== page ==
Langston Hughes, born in 1902, came of age early in the 1920s. In The Big Sea he recounts those memorable years in the two great playgrounds of the decade - Harlem and Paris. In Paris he was a cook and waiter in nightclubs. He knew the musicians and dancers, the drunks and dope fiends. In Harlem he was a rising young poet - at the center of the "Harlem Renaissance."
Arnold Rampersad writes in his incisive new introduction to The Big Sea, an American classic: "This is American writing at its best - simpler than Hemingway; as simple and direct as that of another Missouri-born writer...Mark Twain."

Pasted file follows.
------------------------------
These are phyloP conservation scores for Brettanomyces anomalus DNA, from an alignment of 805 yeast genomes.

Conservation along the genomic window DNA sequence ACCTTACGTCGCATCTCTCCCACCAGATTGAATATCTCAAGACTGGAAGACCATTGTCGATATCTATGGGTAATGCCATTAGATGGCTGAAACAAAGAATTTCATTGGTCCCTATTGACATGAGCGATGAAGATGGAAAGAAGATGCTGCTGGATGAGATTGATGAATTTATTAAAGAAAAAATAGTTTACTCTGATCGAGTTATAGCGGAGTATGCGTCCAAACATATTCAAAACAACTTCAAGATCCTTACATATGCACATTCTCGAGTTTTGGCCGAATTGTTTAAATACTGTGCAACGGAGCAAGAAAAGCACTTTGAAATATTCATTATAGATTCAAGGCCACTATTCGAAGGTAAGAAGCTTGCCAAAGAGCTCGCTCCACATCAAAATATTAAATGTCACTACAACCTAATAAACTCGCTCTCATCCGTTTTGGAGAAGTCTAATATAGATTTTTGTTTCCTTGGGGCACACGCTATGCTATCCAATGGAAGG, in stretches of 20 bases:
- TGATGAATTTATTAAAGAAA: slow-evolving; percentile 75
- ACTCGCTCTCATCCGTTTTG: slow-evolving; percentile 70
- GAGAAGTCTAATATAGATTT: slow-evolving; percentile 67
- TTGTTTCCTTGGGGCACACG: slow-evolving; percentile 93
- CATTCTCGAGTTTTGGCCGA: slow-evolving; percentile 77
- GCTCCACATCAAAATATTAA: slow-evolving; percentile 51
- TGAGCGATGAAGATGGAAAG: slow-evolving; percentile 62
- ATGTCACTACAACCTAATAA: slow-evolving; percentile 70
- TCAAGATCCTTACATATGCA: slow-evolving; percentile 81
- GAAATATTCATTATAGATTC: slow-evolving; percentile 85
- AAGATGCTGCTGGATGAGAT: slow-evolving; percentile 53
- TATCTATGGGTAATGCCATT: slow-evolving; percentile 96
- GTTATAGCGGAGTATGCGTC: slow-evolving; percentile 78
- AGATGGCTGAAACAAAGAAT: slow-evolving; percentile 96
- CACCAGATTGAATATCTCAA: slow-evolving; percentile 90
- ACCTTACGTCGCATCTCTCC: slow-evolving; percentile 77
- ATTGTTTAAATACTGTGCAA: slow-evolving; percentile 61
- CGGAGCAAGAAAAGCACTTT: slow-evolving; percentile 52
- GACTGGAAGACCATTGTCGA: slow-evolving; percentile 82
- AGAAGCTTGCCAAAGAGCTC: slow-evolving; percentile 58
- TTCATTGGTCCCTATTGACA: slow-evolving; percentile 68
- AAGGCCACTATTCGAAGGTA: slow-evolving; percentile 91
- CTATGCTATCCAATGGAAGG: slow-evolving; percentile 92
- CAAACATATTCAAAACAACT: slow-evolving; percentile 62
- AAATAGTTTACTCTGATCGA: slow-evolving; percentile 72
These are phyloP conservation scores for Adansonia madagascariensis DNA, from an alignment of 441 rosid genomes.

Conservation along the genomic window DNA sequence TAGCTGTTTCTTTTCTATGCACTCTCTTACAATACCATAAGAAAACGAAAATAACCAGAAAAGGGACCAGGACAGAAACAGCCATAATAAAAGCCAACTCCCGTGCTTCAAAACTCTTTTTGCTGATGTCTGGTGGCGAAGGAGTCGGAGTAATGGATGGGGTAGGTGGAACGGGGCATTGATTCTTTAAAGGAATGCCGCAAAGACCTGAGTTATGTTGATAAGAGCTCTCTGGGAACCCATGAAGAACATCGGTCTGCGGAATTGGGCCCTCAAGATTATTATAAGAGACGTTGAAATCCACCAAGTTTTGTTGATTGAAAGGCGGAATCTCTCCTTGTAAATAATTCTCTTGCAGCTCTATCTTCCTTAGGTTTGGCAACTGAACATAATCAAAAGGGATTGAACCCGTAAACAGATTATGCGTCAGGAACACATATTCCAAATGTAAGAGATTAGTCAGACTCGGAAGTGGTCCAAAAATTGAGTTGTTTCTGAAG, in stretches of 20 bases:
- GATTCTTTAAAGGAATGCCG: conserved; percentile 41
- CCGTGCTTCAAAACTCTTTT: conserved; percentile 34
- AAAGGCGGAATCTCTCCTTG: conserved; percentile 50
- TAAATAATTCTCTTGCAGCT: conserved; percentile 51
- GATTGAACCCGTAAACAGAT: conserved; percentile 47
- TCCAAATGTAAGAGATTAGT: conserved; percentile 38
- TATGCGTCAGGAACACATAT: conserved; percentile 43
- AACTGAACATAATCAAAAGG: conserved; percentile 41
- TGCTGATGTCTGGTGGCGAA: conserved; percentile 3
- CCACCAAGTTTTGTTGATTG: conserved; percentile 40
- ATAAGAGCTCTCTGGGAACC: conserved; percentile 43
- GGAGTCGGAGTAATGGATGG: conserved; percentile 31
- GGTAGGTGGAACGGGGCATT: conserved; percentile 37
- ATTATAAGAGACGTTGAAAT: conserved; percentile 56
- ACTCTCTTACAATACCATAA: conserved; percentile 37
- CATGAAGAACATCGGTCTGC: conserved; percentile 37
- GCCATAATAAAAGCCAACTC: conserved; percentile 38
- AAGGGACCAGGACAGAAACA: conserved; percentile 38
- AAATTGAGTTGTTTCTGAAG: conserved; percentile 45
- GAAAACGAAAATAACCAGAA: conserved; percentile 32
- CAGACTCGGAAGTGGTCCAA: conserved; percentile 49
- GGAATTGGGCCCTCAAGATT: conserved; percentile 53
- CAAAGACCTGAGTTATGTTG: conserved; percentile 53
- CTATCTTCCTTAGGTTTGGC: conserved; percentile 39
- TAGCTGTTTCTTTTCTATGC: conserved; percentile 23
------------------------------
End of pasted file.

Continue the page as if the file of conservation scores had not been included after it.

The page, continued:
©1940 Langston Hughes (P)2011 Random House Audio
Yes, I bought the book and I plan to listen along so I can mark in the margins things I want to learn more about.
Learning a whole segment of history no one ever shared before.
Oh the performance was awful. The narrator was stiff and wooden. Mispronounced important words, and put the emphasis on the wrong parts of many sentences.
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